SECAUCUS, N.J. (AP) -- Carlos Correa reached into his pocket as he strolled to the podium, pulled out a small Puerto Rican flag and waved it at the cheering crowd. The 17-year-old slugging shortstop had just made hometown history at the baseball draft, and the Houston Astros hope it's only the start of many big moments for the first No. 1 overall pick from Puerto Rico. "I was very surprised," Correa said Monday night at the draft site at MLB Network studios. "I was like, Is it a dream or is it true?'" Yep, it all actually happened. The handshake and hug from Commissioner Bud Selig. The big smiles in the Astros cap and jersey. The pride of an island that has produced its share of baseball royalty. "This means a lot," Correa said. "We've got a lot of good players there." And plenty have come from there, too: from Roberto Clemente and Ivan Rodriguez to Carlos Beltran and Carlos Delgado. While some of those signed as free agents, none has ever been the top pick in the draft. Catcher Ramon Castro had been the highest-drafted player out of Puerto Rico, going No. 17 to Houston in 1994. "I feel so excited to be the No. 1 pick," said Correa, who was congratulated by Delgado on Twitter. "I've worked so hard to be here." Correa was one of five players in attendance at the draft, but his introduction was far from the most entertaining. Texas high school outfielder Courtney Hawkins did a backflip -- after being prodded by a television reporter when a video was shown of him landing one -- a few moments after going No. 13 to the Chicago White Sox. The 6-foot-3, 220-pound Hawkins, wearing a White Sox cap and jersey, spoke to general manager Kenny Williams right after he stuck his landing. "They said, Go do it,' so I went and did it," a smiling Hawkins said. "But Mr. Williams said: No more.'" Added Selig: "I hadn't seen one before, so it only goes to prove if you live long enough you'll see everything." While the NFL has a few dozen players show up for its draft, baseball has slowly made its event a place to be with the televised first round and major league representatives on hand -- just a few years after it once was held entirely by conference call. The five players in attendance this year were the most since the draft moved to MLB Network studios in 2009. "I hope we can work on that," Selig said. "The more people we can have here, the better I like it, you bet. Five is a good start, but we need to do better than that." Joining Correa and Hawkins were Oklahoma State lefty Andrew Heaney (No. 9, Marlins), Louisiana high school shortstop Gavin Cecchini (No. 12, Mets) and Washington high school catcher Clint Coulter, who went 27th to the Brewers. Heaney, a draft-eligible sophomore, had tears in his eyes after Miami selected him. Sitting with the other prospects in a makeshift dugout, Heaney headed over to shake Selig's hand and soon was wearing a Marlins cap and jersey. "That's about all that went through my mind is, Don't trip,'" a beaming Heaney said. While recent drafts lacked first-pick intrigue, Houston general manager Jeff Luhnow said the Astros didn't settle on Correa until about an hour before they went on the clock. Several mock draft lists predicted the Astros would select Stanford right-hander Mark Appel, but instead Houston made a somewhat surprising selection -- although Correa was considered one of the top five players available. Appel slid a few spots lower than projected, going to Pittsburgh at No. 8. The Pirates took UCLA righty Gerrit Cole with the No. 1 selection last year. It was the first time Houston had the top pick in the draft since 1992, when the Astros selected Phil Nevin -- passing on a young shortstop named Derek Jeter, who went five spots later to the Yankees. "I have read about that," Correa said, calling Jeter his idol as much for the New York captain's character off the field as on. "I want to be like him. He's awesome." Luhnow said the 6-foot-4, 190-pound Correa "has a chance to be a star" who could hit 20-30 home runs in the pros, whether it's as a shortstop or "ultimately maybe third base." Correa said he'd like to stay at shortstop, and he plans to use his signing bonus to help his family financially. The Santa Isabel native starred at the Puerto Rico Baseball Academy and is committed to the University of Miami, but is likely headed to Houston's farm system instead. With the second pick, Minnesota took speedy Georgia high school outfielder Byron Buxton, considered a five-tool player with a bat considered the best among all draft prospects. "Everybody talks about his athleticism," Twins scouting director Deron Johnson said. "He's got a really good swing. We think he's going to hit. We think he'll hit anywhere from No. 1 in the order to No. 3. Tremendous, tremendous upside." University of Florida catcher Mike Zunino, who has drawn comparisons to Jason Varitek for his leadership and ability to handle a pitching staff, was taken No. 3 overall by Seattle. "For me, my most important thing is I take pride in my defense," Zunino said. "Whether it's calling games, or receiving or blocking, that is what really defines me as a player." Baltimore went with LSU right-hander Kevin Gausman with the fourth pick, adding a potential ace to its system. Kansas City took University of San Francisco right-hander Kyle Zimmer, a converted third baseman, with the No. 5 overall pick. "He was the No. 1 pitcher on our board," said Lonnie Goldberg, the Royals' director of scouting. "I think everyone should know that. He's the guy we wanted." The draft opened with uncertainty about the talent -- many teams considered this crop of players weaker than recent groups -- and several significant rule changes in place. Under baseball's new collective bargaining agreement, teams will have a pool of bonus money from which to sign players. They'll also face a punitive tax and the possibility of losing draft picks if they go over the prescribed bonus total. If a player doesn't sign, the team loses the amount for that slot. Clubs now have until mid-July to sign draft picks, instead of the previous mid-August deadline. "Let's see how it works out," Selig said. "I am very optimistic. I think this will work out very well. And I think these are changes clearly helping the game." The first round and the initial compensation round were completed Monday night, with rounds 2 through 40 conducted through Wednesday via conference call.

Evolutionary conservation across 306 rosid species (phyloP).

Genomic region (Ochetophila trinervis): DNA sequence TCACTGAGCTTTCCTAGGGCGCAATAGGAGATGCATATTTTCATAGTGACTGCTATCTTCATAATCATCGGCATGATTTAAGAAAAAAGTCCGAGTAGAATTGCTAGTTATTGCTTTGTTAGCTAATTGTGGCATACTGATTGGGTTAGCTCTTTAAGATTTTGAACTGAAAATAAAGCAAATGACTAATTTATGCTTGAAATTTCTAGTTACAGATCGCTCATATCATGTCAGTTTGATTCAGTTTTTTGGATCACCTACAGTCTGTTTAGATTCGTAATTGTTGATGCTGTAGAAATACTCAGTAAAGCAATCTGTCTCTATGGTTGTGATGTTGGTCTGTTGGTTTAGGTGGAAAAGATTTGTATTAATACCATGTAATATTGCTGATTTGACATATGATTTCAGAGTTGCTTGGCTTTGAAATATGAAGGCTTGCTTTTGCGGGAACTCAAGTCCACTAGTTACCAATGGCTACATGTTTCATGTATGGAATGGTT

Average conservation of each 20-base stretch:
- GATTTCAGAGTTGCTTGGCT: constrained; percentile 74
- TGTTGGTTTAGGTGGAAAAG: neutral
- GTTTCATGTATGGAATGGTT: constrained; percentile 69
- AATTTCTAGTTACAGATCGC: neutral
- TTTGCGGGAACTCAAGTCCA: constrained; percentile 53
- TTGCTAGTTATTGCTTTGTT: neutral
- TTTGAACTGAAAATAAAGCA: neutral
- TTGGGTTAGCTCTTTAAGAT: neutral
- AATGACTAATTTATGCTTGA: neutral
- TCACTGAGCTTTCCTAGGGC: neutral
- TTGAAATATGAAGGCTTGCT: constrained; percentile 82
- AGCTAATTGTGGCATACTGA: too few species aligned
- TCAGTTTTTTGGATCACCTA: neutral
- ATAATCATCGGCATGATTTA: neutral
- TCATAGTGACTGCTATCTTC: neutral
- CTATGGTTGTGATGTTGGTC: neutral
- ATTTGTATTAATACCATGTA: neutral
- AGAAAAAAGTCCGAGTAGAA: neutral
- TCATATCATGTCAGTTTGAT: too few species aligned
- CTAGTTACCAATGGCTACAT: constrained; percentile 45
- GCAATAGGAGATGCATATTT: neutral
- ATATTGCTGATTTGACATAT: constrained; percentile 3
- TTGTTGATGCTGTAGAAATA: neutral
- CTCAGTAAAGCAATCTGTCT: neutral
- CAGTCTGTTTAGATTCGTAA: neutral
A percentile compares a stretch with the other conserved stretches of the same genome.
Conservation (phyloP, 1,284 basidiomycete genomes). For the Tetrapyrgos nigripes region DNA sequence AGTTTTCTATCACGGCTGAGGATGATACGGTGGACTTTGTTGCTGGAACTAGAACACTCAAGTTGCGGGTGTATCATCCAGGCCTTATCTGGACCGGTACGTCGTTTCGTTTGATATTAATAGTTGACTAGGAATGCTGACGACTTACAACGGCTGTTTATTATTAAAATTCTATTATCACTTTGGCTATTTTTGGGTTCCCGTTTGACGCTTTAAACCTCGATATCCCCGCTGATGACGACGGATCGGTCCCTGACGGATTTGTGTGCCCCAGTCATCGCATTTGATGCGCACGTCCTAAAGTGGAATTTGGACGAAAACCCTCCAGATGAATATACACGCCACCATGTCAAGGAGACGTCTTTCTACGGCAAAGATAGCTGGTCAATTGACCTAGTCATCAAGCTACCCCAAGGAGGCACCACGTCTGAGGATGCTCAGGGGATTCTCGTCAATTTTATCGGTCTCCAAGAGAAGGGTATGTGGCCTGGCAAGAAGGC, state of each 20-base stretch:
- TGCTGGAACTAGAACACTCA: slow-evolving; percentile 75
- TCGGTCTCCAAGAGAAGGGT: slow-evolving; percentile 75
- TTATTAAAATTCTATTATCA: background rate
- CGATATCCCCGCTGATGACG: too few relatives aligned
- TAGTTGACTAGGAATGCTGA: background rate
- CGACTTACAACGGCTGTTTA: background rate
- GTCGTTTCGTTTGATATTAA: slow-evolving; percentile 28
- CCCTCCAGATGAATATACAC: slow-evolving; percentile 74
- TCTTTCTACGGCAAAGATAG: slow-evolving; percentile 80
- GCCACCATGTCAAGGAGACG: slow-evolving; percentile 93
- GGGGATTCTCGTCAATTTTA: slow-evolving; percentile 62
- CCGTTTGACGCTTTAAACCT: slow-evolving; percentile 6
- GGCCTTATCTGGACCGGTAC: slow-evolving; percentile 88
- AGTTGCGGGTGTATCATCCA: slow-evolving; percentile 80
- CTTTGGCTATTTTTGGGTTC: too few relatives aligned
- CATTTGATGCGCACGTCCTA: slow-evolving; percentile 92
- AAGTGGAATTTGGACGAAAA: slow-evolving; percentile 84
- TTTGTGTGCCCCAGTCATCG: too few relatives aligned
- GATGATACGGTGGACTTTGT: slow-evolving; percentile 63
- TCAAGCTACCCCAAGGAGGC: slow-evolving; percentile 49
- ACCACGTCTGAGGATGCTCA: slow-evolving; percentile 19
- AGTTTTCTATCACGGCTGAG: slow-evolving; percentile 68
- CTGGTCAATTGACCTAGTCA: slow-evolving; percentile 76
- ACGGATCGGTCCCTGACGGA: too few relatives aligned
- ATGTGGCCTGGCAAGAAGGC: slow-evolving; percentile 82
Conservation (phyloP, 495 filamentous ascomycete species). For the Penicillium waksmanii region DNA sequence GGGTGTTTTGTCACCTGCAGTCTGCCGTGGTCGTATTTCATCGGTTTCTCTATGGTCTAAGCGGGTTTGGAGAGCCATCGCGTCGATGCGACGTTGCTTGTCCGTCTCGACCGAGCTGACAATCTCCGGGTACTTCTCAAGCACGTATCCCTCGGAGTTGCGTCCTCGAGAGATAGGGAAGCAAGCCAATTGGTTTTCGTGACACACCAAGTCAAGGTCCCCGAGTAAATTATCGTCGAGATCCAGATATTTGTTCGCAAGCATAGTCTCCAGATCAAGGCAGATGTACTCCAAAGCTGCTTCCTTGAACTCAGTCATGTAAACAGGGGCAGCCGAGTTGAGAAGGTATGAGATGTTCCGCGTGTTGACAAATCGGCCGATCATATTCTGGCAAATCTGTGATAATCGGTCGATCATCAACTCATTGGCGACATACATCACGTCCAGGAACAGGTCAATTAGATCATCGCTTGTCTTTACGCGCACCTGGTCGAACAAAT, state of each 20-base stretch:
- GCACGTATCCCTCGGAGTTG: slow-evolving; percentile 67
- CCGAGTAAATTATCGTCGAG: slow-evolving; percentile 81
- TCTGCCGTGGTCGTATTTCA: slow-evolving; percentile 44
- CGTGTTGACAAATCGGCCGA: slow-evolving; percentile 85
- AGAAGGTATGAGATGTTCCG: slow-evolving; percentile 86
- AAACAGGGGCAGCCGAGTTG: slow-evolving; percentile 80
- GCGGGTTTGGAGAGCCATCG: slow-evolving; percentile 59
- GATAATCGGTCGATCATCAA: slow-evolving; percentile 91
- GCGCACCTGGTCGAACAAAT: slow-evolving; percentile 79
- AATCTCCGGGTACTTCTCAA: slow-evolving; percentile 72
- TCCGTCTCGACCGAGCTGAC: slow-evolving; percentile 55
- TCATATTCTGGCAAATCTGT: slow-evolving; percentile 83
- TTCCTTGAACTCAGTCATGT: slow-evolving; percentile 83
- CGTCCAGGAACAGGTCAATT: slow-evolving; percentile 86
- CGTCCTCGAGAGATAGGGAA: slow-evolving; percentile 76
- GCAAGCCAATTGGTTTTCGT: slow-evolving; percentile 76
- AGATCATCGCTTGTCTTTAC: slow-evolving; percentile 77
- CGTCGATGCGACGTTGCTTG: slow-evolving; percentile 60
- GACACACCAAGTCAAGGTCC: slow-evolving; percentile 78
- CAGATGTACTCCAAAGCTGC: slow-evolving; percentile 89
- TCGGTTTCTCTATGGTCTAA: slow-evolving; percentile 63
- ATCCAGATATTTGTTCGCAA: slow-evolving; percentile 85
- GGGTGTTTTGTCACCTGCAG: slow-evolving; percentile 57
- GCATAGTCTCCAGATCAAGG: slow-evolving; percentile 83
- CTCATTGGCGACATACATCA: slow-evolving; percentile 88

Quick Links